It’s been the language used by government, kings and courts in Scotland, as well as by poets and playwrights like Rabbie Burns and Rona Munro.

Yet in the latter half of the 20th century, Scots began to be seen as vulgar, or common, and has been denigrated as ‘slang’ or ‘ned speak’.


Related Articles

Scots language grants available to Dundee, Tayside and Fife creatives (The Courier, 24 November 2023)

21 November 2023 (The Conversation)

Every day, millions of people start the day by posting a greeting on social media. None of them expect to be arrested for their friendly morning ritual.

But that’s exactly what happened to a Palestinian construction worker in 2017, when the caption “يصبحهم” (“good morning”) on his Facebook selfie was auto-translated as “attack them.”

A human Arabic speaker would have immediately recognized “يصبحهم” as an informal way to say “good morning”. Not so AI. Machines are notoriously bad at dealing with variation, a key characteristic of all human languages.

With recent advances in automated translation, the belief is taking hold that humans, particularly English speakers, no longer need to learn other languages. Why bother with the effort when Google Translate and a host of other apps can do it for us?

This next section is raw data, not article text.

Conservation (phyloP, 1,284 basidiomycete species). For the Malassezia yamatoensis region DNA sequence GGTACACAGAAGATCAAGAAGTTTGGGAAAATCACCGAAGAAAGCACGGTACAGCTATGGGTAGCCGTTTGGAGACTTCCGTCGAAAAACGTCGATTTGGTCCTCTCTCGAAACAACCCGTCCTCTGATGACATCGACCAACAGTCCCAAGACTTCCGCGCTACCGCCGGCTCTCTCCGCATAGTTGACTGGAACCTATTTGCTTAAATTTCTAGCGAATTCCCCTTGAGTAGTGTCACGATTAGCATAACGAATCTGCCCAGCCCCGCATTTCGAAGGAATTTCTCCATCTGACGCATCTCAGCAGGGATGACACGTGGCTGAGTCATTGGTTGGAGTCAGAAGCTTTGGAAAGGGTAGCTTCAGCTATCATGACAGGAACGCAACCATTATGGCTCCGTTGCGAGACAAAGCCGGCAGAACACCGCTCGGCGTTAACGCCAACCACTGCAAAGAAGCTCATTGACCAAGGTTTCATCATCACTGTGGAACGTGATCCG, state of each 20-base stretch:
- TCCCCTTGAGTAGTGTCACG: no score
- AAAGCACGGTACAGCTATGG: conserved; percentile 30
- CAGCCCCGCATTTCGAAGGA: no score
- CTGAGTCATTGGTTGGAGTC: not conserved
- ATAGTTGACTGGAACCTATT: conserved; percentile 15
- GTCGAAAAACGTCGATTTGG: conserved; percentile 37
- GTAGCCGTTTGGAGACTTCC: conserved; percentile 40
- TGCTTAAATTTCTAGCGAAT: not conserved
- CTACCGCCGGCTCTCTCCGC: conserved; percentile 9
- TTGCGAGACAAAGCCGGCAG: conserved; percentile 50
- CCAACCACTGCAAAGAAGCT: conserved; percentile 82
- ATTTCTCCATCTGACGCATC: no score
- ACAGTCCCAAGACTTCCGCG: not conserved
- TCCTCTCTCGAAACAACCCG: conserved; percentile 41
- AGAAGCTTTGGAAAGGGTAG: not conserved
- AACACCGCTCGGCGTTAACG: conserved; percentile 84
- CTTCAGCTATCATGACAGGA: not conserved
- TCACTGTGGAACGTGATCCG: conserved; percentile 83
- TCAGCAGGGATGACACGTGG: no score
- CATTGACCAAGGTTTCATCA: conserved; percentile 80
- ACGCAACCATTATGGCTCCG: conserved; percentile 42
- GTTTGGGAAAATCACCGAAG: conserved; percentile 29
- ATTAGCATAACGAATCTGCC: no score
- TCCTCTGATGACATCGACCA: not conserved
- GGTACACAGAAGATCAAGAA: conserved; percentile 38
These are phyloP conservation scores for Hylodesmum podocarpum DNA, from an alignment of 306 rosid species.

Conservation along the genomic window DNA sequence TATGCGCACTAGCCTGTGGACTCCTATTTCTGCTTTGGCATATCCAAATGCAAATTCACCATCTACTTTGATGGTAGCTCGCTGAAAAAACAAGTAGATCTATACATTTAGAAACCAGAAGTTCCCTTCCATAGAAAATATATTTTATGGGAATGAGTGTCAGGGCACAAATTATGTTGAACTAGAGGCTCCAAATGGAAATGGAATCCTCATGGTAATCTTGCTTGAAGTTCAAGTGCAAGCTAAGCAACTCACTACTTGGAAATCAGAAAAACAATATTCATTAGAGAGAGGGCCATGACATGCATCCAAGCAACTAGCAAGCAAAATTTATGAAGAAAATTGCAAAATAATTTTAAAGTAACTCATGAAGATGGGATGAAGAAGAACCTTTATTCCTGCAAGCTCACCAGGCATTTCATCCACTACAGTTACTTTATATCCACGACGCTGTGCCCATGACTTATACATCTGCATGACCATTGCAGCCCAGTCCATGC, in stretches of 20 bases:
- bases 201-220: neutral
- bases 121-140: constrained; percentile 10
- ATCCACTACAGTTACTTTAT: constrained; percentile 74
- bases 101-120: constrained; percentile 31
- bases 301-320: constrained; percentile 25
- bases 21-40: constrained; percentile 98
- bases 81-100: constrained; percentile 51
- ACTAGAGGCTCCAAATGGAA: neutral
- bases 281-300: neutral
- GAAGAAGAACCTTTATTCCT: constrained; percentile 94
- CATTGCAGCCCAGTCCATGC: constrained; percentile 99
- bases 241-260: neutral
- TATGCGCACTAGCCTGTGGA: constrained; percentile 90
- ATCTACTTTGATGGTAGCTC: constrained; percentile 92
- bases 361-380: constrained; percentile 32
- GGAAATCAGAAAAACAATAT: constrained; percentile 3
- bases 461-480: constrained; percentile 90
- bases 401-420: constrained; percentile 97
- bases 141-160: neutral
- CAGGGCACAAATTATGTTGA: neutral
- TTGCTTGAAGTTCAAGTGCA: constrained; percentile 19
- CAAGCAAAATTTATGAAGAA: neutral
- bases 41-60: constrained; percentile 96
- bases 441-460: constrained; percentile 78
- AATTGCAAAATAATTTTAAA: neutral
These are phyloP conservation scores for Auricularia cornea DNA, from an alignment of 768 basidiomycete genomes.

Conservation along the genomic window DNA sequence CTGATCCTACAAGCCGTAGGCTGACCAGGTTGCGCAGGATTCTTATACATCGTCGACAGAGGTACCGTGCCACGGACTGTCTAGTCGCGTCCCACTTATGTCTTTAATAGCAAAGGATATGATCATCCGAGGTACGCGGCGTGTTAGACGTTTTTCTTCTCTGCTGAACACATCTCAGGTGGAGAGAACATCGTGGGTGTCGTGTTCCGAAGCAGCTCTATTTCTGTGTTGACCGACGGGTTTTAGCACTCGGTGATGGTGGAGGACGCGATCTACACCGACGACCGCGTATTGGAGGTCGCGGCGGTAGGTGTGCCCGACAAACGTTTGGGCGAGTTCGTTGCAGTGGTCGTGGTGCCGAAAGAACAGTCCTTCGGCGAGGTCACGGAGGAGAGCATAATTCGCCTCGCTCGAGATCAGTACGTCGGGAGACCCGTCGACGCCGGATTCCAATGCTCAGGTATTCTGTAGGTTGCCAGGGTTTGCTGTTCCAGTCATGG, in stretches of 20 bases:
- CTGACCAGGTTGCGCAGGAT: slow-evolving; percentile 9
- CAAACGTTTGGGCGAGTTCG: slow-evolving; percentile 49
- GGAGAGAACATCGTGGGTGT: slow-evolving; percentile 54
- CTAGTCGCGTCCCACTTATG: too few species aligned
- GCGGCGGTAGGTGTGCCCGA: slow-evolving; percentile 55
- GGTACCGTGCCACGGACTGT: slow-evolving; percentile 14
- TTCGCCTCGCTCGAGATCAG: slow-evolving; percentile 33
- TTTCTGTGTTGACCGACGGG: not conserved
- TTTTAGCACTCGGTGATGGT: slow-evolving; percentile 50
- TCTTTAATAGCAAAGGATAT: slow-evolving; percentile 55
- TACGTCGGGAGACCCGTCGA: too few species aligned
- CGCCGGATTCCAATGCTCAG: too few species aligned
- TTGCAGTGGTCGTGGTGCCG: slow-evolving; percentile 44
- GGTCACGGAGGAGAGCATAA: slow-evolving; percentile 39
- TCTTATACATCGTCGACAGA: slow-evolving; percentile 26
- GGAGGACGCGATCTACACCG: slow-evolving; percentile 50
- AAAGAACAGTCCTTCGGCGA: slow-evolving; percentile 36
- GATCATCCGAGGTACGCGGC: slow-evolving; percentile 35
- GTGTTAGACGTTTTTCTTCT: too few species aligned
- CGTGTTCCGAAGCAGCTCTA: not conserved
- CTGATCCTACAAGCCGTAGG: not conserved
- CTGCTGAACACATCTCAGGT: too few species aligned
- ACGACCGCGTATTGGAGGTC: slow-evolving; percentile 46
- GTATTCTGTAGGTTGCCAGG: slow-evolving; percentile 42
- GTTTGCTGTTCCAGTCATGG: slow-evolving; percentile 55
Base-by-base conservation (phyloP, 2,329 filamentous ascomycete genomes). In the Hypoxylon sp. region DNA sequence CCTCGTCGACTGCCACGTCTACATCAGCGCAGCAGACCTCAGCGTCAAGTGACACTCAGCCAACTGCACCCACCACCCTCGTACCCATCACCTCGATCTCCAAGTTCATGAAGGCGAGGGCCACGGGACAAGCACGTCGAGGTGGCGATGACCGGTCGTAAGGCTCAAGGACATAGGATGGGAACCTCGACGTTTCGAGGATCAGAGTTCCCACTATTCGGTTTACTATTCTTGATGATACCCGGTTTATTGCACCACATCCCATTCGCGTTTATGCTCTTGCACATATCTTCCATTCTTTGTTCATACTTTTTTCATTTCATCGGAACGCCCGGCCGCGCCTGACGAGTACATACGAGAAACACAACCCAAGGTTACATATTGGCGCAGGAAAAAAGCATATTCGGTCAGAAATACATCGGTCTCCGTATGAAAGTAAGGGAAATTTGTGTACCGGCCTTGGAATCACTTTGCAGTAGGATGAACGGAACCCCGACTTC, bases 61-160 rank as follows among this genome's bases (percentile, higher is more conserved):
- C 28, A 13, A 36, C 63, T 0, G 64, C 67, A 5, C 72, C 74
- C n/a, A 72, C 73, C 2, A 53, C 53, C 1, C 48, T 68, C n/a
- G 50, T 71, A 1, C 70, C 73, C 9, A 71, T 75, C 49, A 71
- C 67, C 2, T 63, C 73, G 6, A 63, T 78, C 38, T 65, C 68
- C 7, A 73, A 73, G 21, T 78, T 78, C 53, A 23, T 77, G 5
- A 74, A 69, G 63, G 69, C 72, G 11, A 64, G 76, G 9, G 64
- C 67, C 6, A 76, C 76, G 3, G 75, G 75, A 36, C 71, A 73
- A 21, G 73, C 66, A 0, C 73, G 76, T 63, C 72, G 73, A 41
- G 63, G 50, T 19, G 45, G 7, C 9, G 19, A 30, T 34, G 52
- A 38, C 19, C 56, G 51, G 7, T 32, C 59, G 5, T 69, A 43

In fact, some Anglophone universities are making precisely this argument to dismantle their language programs.

Unfortunately, language technologies are nowhere near being able to replace human language skills and will not be able to do so in the foreseeable future because machine language learning and human language learning differ in fundamental ways.


21 November 2023 (EurekAlert / University of Florida)

People who speak two languages may be better at shifting their attention from one thing to another compared to those who speak one, according to a study published this month in the journal Bilingualism: Language and Cognition

The study examined differences between bilingual and monolingual individuals when it comes to attentional control and ignoring information that isn’t important at the time, said its authors Grace deMeurisse, a University of Florida Ph.D. candidate studying linguistics, and Edith Kaan, a UF professor in the department of linguistics.